The main protagonist is the character who is most greatly affected by the plot. It is the individual at the center of the conflict, and that who is expected to be influenced and changed by the events as they take place. It could be a hero or an antihero, as it is in this case.
In Oscar Wilde's "The Selfish Giant" the antihero protagonist is the eponymously named character of the giant. Like the story clearly details, he is "selfish" in that he does not like to share his garden, even when he is not around. Therefore, he decided to forbid people (literally people, and anything else in nature) to come near it.
As a result, the giant's garden begins to suffer the consequences of loneliness. Only hail, frost, snow, and wind can get away with staying right where they were, as nothing else could get inside.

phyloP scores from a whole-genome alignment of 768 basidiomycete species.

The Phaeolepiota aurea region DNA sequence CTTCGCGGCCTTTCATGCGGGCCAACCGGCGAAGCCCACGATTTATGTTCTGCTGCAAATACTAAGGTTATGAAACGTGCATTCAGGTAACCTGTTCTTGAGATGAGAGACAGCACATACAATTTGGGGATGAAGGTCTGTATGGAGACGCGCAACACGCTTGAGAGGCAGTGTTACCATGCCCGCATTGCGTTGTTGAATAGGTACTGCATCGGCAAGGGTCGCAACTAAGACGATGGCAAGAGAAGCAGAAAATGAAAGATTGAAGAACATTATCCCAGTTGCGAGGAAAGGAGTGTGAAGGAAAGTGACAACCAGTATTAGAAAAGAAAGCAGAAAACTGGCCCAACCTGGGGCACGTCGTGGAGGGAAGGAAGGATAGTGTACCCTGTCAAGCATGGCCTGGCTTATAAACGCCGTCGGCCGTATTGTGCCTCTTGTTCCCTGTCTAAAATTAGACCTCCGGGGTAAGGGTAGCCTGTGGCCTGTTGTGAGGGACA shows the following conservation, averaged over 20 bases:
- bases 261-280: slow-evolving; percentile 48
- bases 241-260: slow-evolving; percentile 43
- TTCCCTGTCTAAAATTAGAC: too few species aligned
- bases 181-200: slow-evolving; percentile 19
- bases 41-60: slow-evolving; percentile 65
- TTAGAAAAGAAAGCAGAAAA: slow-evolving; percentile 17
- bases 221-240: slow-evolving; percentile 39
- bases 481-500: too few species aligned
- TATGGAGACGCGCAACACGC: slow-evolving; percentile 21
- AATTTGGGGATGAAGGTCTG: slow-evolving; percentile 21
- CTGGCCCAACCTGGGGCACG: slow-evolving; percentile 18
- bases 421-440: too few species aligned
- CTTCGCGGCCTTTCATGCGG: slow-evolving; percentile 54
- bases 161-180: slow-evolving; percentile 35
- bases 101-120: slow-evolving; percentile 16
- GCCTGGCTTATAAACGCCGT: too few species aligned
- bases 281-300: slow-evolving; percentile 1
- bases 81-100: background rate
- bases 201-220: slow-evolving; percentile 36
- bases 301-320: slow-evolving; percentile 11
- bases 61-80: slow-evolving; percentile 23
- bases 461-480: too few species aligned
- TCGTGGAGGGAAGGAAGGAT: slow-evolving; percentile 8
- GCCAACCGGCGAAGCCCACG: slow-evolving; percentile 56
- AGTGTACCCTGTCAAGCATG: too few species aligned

Only in the garden of the Selfish Giant it was still Winter. The birds did not care to sing in it as there were no children, and the trees forgot to blossom. Once a beautiful flower put its head out from the grass, but when it saw the notice-board it was so sorry for the children that it slipped back into the ground again, and went off to sleep.
Arguably, the garden itself is at the center stage of the action and most of it affects it directly, however, the garden itself is not a character itself. Since the entire action falls upon the giant and affects him entirely, then he is the main protagonist.